maltby street market, you had me at st. john’s doughnuts

I’ve never met a doughnut I didn’t like. It all started at Warringah Mall’s Donut Dan in Sydney. A few years later in Japan, a trip to Mister Donut, for bundt cake-shaped morsels that tasted like deep friend sand dunked in plastic chocolate was a weekly treat, while in Cameroon we ate robust beignets (AKA puff puffs) made with corn flour and fried in palm oil by the side of the road. And no visit to New Orleans is complete with stepping into the Cafe du Monde for a plate of three square beignets, deep friend and lousy with powdered sugar.  The mini krapfen you get at German Christmas markets also deserves a mention, not least because of their ability – coupled with a cup of steaming gluhwein mit rum – to warm you up on freezing winter mornings.

But that’s enough cold weather chatter – it’s spring in London (though you wouldn’t know it by looking out the window) and last weekend I finally got my butt to Maltby Street Market. Located about halfway between London Bridge and Bermondsey tube stations and a falafel’s throw from Tower Bridge, this neat little strip of stalls and restaurants is now my favourite foodie Mecca. Cheese toasties with bacon, pear and stilton, anyone? Pulled pork. Chewy-centred meringues, gin palaces and ice cold cerveza served in little glasses – heaven. And who knew that mead was making a comeback?

Maltby Street Market

Gosnell's London mead at the Maltby Street Markets. Onions frying at the falafel stand at the Maltby Street Market. Latkes at the Maltby Street Market. Latkes at the Maltby Street Market. Haggis scotch egg at the Maltby Street Market. Little Bird Gin at the Maltby Street Market.

It was the doughnuts from St John’s Bakery, however, that really caught my attention. Light as a feather, glistening with sugar and choking on vanilla cream, I practically ate mine in one bite, which is no easy feat as they’re about the same size as the palms of my man hands.

Of course I had to know more, so once I’d licked my fingers clean and re-entered the present following my swoon to the sublime, I did a little googling. And wouldn’t you know it – right there on The Observer’s website, I found the recipe. It’s baker Justin Gellatly’s very own concoction – the one used to make my new found favourite sweet treat that also appears in the cookbook The Complete Nose to TailWhat’s a girl to do, but to give it a go?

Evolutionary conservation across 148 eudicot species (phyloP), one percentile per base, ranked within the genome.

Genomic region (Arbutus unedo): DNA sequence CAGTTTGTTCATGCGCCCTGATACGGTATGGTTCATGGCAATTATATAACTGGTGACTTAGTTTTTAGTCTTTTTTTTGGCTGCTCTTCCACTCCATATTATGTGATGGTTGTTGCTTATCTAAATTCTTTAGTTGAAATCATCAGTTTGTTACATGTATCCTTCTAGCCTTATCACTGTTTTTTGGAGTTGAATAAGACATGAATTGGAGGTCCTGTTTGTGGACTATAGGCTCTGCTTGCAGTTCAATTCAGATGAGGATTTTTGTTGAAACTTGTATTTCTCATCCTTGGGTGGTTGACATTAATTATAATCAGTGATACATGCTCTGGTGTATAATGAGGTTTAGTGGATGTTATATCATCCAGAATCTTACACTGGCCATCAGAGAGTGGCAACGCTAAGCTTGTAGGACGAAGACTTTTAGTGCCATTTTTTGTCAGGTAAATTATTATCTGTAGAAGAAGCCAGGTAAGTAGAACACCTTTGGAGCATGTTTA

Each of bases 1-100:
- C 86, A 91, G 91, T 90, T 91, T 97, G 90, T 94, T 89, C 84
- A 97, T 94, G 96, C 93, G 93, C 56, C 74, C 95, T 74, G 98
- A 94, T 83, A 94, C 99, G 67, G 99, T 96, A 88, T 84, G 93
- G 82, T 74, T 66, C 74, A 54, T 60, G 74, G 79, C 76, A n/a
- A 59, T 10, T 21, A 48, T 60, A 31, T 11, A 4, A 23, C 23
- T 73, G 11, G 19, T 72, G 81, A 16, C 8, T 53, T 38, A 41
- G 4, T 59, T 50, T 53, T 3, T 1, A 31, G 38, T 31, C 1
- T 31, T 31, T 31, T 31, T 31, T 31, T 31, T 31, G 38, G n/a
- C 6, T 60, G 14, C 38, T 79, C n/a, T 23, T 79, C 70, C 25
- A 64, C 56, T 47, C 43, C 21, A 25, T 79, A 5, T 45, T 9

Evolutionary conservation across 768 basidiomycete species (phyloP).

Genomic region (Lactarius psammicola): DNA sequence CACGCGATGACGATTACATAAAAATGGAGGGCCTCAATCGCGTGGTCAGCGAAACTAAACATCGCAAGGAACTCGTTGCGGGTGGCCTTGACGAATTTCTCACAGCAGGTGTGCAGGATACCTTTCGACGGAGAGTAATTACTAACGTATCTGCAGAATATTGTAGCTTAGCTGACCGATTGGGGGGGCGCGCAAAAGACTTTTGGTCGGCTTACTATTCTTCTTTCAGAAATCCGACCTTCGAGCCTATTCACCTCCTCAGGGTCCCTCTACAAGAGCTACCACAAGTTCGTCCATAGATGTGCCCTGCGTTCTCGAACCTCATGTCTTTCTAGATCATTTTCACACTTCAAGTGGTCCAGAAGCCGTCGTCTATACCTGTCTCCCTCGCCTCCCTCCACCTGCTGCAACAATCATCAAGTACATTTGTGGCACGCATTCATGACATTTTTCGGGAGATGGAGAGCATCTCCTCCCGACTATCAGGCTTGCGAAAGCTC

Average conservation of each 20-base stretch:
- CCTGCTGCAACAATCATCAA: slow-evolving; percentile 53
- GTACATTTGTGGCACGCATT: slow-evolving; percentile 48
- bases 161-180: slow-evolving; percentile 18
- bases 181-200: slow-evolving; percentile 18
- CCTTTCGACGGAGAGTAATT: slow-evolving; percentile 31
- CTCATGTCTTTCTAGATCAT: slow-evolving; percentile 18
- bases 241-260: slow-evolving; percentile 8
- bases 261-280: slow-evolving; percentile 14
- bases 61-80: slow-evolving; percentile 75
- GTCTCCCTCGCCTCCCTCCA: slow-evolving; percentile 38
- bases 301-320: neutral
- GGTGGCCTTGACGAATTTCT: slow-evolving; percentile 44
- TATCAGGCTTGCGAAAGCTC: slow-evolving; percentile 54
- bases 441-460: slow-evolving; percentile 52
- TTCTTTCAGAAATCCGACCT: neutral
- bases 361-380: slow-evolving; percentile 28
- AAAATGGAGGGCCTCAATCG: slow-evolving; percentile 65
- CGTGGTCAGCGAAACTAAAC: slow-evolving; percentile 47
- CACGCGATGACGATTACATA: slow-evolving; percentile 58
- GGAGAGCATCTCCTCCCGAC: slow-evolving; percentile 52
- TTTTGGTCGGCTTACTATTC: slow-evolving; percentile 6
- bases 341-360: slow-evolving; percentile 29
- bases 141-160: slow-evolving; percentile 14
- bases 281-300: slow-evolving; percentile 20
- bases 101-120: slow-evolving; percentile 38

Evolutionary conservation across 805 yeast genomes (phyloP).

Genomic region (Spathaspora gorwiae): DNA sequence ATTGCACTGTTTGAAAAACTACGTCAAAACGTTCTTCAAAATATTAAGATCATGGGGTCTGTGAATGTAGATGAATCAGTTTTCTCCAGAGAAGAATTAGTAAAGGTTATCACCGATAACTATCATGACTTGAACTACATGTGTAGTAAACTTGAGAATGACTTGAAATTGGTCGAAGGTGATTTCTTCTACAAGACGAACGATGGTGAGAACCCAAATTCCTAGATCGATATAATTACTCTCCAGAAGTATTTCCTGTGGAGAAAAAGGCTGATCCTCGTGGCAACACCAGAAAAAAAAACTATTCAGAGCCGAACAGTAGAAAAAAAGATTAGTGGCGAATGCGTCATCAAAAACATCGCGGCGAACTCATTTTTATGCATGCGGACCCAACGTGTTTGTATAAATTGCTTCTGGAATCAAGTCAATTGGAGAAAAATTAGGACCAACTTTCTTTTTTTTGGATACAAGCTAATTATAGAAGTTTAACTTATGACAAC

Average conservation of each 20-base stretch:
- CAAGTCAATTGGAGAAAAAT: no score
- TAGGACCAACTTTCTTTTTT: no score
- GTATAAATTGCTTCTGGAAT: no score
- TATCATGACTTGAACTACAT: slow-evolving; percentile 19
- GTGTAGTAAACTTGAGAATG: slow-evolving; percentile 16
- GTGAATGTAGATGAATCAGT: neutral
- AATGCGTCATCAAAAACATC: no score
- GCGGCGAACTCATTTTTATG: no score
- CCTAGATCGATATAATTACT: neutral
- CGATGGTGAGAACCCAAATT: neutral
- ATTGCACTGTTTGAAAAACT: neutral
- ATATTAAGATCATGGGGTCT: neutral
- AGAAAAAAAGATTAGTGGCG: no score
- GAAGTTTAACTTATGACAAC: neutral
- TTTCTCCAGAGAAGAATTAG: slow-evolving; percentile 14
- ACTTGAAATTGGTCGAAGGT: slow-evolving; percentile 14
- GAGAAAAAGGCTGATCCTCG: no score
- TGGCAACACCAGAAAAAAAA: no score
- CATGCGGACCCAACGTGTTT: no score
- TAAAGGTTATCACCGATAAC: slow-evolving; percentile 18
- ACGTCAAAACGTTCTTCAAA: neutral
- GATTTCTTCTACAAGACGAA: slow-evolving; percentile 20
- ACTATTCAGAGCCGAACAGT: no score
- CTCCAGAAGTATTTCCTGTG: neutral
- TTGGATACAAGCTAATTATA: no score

St John’s Doughnuts

St John's Bakery doughnuts at the Maltby Street Market.

If I’m being honest, making these guys is a bit like the crumpet challenge. They take a bit of patience, but if you’ve got the right equipment (a stand mixer and a chef’s thermometer are essential), they’re really easy – and impressive. Some of your eagle eyes, may notice that the recipe misplaces the vanilla cream. I got around the problem by dousing mine in a golden caster sugar and cinnamon mix. When I make them again, however, I’m gunning for a chocolate custard, which I’ll most definitely share. Stand by.

 My Doughnuts

St John's doughnuts made by Kate McAuley of i am not a celebrity. St John's doughnuts made by Kate McAuley of i am not a celebrity. St John's doughnuts made by Kate McAuley of i am not a celebrity.

And one final comment – if all these food lovelies aren’t enough to entice you, there’s also a Lassco on Maltby Street. I love the reclaimed bits and pieces mixed with some beautifully curated new odds and sods.

Lassco

Old typewriters for sale at Lassco Maltby Street. Falcon enamelware for sale at Lassco, Maltby Street. Vintage chairs for sale at Lassco Maltby Street. Old suitcases and trunks for sale at Lassco Maltby Street. Old typewriters for sale at Lassco Maltby Street.

For more info on Maltby Street, visit their Facebook page.

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© Kate McAuley

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  1. Pingback: recipe: rye and wholemeal seeded crackers | i am not a celebrity

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